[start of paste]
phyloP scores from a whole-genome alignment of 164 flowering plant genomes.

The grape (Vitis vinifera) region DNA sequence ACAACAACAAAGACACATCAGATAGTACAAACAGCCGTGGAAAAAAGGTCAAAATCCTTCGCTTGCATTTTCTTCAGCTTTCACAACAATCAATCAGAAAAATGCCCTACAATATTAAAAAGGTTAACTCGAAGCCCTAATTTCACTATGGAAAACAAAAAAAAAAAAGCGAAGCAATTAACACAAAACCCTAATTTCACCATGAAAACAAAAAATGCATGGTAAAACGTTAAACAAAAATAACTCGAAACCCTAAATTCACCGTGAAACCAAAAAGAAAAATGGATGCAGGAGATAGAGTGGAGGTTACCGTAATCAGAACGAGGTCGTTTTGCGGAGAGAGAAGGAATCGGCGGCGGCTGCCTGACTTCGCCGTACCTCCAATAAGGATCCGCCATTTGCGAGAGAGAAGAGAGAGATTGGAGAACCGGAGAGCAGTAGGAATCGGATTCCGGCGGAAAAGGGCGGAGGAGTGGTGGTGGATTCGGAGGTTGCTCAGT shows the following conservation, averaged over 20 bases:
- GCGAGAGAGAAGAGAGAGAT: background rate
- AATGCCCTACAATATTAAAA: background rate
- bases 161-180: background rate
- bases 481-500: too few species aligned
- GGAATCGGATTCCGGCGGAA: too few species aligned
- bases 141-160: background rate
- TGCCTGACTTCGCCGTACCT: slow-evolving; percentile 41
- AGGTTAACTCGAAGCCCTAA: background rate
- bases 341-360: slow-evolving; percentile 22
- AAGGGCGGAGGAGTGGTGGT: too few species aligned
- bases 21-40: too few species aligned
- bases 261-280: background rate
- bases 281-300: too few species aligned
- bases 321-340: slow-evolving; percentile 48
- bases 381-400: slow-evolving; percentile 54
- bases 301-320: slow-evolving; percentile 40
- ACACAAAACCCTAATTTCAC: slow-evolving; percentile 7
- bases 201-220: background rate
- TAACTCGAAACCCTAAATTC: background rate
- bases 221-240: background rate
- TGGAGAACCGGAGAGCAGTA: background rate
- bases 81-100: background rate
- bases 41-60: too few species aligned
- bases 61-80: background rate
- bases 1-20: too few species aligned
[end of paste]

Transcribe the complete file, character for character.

phyloP scores from a whole-genome alignment of 164 flowering plant genomes.

The grape (Vitis vinifera) region DNA sequence ACAACAACAAAGACACATCAGATAGTACAAACAGCCGTGGAAAAAAGGTCAAAATCCTTCGCTTGCATTTTCTTCAGCTTTCACAACAATCAATCAGAAAAATGCCCTACAATATTAAAAAGGTTAACTCGAAGCCCTAATTTCACTATGGAAAACAAAAAAAAAAAAGCGAAGCAATTAACACAAAACCCTAATTTCACCATGAAAACAAAAAATGCATGGTAAAACGTTAAACAAAAATAACTCGAAACCCTAAATTCACCGTGAAACCAAAAAGAAAAATGGATGCAGGAGATAGAGTGGAGGTTACCGTAATCAGAACGAGGTCGTTTTGCGGAGAGAGAAGGAATCGGCGGCGGCTGCCTGACTTCGCCGTACCTCCAATAAGGATCCGCCATTTGCGAGAGAGAAGAGAGAGATTGGAGAACCGGAGAGCAGTAGGAATCGGATTCCGGCGGAAAAGGGCGGAGGAGTGGTGGTGGATTCGGAGGTTGCTCAGT shows the following conservation, averaged over 20 bases:
- GCGAGAGAGAAGAGAGAGAT: background rate
- AATGCCCTACAATATTAAAA: background rate
- bases 161-180: background rate
- bases 481-500: too few species aligned
- GGAATCGGATTCCGGCGGAA: too few species aligned
- bases 141-160: background rate
- TGCCTGACTTCGCCGTACCT: slow-evolving; percentile 41
- AGGTTAACTCGAAGCCCTAA: background rate
- bases 341-360: slow-evolving; percentile 22
- AAGGGCGGAGGAGTGGTGGT: too few species aligned
- bases 21-40: too few species aligned
- bases 261-280: background rate
- bases 281-300: too few species aligned
- bases 321-340: slow-evolving; percentile 48
- bases 381-400: slow-evolving; percentile 54
- bases 301-320: slow-evolving; percentile 40
- ACACAAAACCCTAATTTCAC: slow-evolving; percentile 7
- bases 201-220: background rate
- TAACTCGAAACCCTAAATTC: background rate
- bases 221-240: background rate
- TGGAGAACCGGAGAGCAGTA: background rate
- bases 81-100: background rate
- bases 41-60: too few species aligned
- bases 61-80: background rate
- bases 1-20: too few species aligned